Beyond the Visible
Activity 1D: Heat Sensitive Paper
Please note: Patty Miller demonstrates this activity on-camera during Science in the Stratosphere
To use heat-detecting papers to reinforce the concept that radiation that's invisible can still be "visualized" by the appropriate detectors.
Ask students to identify something which changes color when exposed to sunlight. Students may think of carpets, blinds, photographs and a wide variety of other things that sunlight bleaches.
Explain that there are special dyes which react relatively quickly to heat. The paper which you can distribute to students (4 sheets of paper and one sheet of heavier card are included with the mini-kit) is tinted with such dyes. These sheets are re-usable: simply move them away from the heat source and they will regain their original appearance. You can find out how to order in bulk from the supplier, Educational Innovations, in our Multimedia Resources section, page 61.
Please note: when your students hands are in contact with the paper, heat is being transferred through conduction, not radiation: the KAO detects heat radiating from a distance.
Procedure Distribute the pieces of heat-sensitive paper, perhaps with the page from the Guide copied over to it, or with a separate copy of the activity sheet. (Yes, the copier will make darker colors turn white, but don' worry: they'll soon cool down and be ready to use!) Read over the activities on the sheet. Allow students working in groups of 2 or 3 to try the first experiment, (Hand Heat), and record their observations.
For the second activity, students will need heat lamps or a sunny day. The time required for the paper to change color depends on the intensity of the light source. Check in advance about going outside: if the day is too hot, the paper will change color all over, simply by being exposed to sunlight.
Ask students to make a list of objects that produce heat. Experiment with holding the paper at different distances from these objects. A heat image is called a thermogram. An example (the man holding the match) appears in the Science in the Stratosphere video.
Fax paper is a thermal image. Fax paper exposed to a hot object, will darken. Encourage students to explore other uses for thermal images in printing and medicine.
One of the first to experiment with the spectrum was the English mathematician and physicist, Sir Isaac Newton. He placed a thermometer in a part of the spectrum where there was no visible light, but where he detected an increase in temperature. The activity suggested here echoes that famous precursor. Encourage students to research Newton's other work with light and the spectrum, and suggest other parallels with the LFS activities.
NASA's Space Based Astronomy book contains a very useful demonstration of how energy and wavelength are related. See page 43.
Suggest that students keep a Journal of their work on LFS, and record the results of their hands-on activities. Ask them to relate what they do in class to the activities they see aboard the KAO during the videos. Encourage them to go on-line and use the Researcher Question and Answer pairs, Field Journals and other resources. Ask them to make as many interdisciplinary connections as possible--and report on what they find most interesting about the project.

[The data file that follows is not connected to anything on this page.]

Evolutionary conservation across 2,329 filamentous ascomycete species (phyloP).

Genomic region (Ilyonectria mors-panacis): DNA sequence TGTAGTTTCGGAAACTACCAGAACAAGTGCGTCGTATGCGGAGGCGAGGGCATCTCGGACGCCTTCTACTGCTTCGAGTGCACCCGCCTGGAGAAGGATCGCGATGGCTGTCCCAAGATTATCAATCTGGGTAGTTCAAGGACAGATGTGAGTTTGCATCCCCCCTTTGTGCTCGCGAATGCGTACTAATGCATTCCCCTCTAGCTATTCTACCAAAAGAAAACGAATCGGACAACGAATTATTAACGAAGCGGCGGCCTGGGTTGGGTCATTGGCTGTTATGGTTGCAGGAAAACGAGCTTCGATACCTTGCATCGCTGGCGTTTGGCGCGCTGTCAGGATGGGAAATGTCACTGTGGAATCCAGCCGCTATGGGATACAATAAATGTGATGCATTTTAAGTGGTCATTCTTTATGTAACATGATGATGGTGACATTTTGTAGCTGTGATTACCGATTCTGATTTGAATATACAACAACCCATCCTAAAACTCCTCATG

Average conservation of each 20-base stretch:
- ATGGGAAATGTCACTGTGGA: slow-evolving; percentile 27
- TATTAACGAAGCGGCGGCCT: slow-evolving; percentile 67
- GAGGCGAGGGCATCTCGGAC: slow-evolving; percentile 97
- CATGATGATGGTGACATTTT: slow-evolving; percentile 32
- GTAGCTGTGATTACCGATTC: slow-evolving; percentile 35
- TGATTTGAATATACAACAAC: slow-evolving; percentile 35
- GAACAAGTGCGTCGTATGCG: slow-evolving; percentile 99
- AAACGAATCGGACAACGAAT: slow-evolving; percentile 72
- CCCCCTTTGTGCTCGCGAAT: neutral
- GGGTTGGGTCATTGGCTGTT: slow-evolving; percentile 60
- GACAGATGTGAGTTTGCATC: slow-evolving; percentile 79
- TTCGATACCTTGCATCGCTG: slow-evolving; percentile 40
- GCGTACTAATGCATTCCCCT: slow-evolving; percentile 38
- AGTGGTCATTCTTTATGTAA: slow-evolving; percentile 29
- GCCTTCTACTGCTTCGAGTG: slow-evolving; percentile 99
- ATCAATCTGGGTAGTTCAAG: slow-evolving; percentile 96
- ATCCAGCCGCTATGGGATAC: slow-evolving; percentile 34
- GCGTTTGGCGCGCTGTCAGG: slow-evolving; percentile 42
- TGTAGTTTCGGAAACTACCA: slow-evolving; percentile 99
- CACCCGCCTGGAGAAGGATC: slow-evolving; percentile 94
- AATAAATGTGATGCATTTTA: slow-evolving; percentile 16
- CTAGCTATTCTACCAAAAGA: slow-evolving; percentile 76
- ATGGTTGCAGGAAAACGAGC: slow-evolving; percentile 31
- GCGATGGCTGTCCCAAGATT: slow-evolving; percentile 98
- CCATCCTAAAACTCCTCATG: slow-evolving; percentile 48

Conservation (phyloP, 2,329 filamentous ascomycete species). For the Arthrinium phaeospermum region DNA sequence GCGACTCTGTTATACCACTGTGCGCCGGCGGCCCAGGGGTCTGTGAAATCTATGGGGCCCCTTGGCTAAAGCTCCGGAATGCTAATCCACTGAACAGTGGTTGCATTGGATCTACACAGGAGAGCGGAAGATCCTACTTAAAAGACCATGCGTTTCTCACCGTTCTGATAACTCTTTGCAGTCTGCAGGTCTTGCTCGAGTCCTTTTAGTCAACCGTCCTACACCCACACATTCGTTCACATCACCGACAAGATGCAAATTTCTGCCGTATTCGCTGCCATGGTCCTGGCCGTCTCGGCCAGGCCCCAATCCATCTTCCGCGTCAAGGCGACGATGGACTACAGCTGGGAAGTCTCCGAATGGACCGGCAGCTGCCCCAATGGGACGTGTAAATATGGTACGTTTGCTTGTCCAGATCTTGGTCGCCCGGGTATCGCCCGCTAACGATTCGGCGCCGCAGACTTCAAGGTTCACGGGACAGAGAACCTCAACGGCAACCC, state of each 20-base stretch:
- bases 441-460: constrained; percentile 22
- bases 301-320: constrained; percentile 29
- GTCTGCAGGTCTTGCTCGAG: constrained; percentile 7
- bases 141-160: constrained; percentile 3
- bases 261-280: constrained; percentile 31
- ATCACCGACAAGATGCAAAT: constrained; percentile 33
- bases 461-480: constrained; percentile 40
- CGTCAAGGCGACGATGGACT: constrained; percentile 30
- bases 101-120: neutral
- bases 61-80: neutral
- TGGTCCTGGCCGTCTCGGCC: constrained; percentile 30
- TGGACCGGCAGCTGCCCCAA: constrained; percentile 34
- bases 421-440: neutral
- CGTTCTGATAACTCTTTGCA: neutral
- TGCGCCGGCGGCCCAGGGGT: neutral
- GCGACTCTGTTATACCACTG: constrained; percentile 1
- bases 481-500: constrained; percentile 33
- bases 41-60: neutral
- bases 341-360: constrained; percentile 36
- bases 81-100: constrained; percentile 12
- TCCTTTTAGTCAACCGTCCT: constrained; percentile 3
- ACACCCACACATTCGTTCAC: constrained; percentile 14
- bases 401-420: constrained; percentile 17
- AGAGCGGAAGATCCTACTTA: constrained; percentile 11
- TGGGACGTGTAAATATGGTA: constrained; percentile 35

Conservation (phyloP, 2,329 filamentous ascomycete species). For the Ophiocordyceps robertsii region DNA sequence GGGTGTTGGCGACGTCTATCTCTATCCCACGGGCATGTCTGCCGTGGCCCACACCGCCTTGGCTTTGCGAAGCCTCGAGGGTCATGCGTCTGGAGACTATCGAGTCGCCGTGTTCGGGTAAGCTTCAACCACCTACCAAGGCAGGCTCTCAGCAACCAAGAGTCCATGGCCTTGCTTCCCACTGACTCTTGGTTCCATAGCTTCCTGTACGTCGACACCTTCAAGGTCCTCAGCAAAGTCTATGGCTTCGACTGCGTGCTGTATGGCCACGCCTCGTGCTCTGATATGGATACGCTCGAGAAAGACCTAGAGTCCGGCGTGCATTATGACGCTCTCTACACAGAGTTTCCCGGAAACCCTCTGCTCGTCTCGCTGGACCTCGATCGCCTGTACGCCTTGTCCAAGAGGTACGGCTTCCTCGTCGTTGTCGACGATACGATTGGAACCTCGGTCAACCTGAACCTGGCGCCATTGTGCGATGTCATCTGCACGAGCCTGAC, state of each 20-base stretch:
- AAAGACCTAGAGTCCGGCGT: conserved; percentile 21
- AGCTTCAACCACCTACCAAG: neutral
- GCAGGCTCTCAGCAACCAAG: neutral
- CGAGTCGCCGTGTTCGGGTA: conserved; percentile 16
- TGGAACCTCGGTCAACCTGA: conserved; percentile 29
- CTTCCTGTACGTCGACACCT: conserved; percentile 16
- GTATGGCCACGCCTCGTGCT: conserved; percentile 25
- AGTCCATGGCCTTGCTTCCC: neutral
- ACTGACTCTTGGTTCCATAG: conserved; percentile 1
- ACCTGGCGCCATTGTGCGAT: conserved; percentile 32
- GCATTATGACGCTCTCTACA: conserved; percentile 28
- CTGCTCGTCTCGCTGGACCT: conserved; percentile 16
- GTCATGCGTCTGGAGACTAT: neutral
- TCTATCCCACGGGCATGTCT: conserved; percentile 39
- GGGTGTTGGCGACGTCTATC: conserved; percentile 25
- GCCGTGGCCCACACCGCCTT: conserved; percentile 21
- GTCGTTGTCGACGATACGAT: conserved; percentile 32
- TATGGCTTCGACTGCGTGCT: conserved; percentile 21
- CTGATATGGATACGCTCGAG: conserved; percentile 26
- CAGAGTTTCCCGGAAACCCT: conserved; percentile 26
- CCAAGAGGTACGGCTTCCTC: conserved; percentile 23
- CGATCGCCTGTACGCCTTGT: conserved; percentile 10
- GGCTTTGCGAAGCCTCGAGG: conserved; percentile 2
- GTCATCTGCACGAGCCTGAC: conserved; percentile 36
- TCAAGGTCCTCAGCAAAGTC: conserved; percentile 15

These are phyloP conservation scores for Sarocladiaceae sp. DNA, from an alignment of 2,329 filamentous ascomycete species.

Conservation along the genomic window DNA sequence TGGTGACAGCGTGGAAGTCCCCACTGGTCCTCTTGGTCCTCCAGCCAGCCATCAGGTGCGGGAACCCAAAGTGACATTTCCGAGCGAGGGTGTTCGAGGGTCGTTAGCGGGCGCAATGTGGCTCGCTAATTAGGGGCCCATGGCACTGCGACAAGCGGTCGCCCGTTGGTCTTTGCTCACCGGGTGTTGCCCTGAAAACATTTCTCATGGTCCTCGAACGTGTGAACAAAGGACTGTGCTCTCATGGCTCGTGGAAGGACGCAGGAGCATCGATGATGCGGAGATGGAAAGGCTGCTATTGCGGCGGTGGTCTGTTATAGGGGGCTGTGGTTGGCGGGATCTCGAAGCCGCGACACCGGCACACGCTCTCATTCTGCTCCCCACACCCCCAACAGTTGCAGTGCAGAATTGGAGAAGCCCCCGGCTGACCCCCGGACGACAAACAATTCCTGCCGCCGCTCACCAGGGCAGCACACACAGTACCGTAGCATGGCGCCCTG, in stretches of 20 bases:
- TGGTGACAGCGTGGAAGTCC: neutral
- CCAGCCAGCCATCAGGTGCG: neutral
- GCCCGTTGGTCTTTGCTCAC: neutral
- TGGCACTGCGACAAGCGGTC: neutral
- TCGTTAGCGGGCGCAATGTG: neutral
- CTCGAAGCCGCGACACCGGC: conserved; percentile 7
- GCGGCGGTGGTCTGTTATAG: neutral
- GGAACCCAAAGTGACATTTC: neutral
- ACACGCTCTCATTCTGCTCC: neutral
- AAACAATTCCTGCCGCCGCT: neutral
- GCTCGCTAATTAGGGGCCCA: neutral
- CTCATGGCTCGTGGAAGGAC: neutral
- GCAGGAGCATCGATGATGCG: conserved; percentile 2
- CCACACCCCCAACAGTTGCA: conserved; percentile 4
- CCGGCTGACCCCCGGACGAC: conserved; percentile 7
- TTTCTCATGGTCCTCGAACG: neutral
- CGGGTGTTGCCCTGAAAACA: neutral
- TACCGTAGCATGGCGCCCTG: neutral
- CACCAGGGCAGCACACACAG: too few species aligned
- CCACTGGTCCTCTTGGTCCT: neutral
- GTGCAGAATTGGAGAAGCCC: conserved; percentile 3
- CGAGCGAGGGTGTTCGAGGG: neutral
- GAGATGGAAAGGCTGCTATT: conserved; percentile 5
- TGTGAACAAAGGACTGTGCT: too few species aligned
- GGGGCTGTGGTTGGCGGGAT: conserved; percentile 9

Heat Sensitive Paper
Warm objects give off infrared radiation. Try these experiments with a special paper that reacts to heat.
Touch the heat sensitive paper with your thumb while the paper is (1) in the air, (2) on a metal desk or cabinet, (3) on a stack of papers, and (4) between your thumb and finger. Does the "background" make a difference in the results?
With a thick black marker, draw the shape of a galaxy with spiral arms, or a planet with a banded atmosphere, on a piece of white paper. Place the paper on top of the heat-sensitive paper and put both outside, or under a heat lamp. Peek under the paper after 20-30 seconds. Continuing exposing until you see an image appear. Compare the parts of your drawing which reflect light with the parts that absorb light and convert it to heat.
Use the heat-sensitive paper to find heat sources. Try the following objects and then do your own detective work:
1. heater: How far away can you be and still detect the heat radiation?
2. copier: What happens to the paper when you run it through a copier? How long until the color returns?
3. breath: Breathe on the paper. Be careful not to touch the paper with your lips. Do some people produce hotter air than others?
Place different colored pieces of construction paper on top of the paper. Choose light colors and dark colors. Place the paper under a heat lamp or out in the sunshine. After a few minutes, look under the different colored sheets. The energy in the light striking each sheet of paper is reflected away or absorbed and turned into heat. Which colors are radiating more heat.?
Warm objects produce infrared radiation, which the KAO detectors can
picks up. The heat-sensitive paper detects the warm objects directly when
you put your hand on it: it's not reacting to infrared. A microwave oven
produces radiation similar to infrared radiation. Water molecules absorb
this radiation and warm up the food they are in. Does heat-sensitive paper
react more to a heater or to a microwave oven?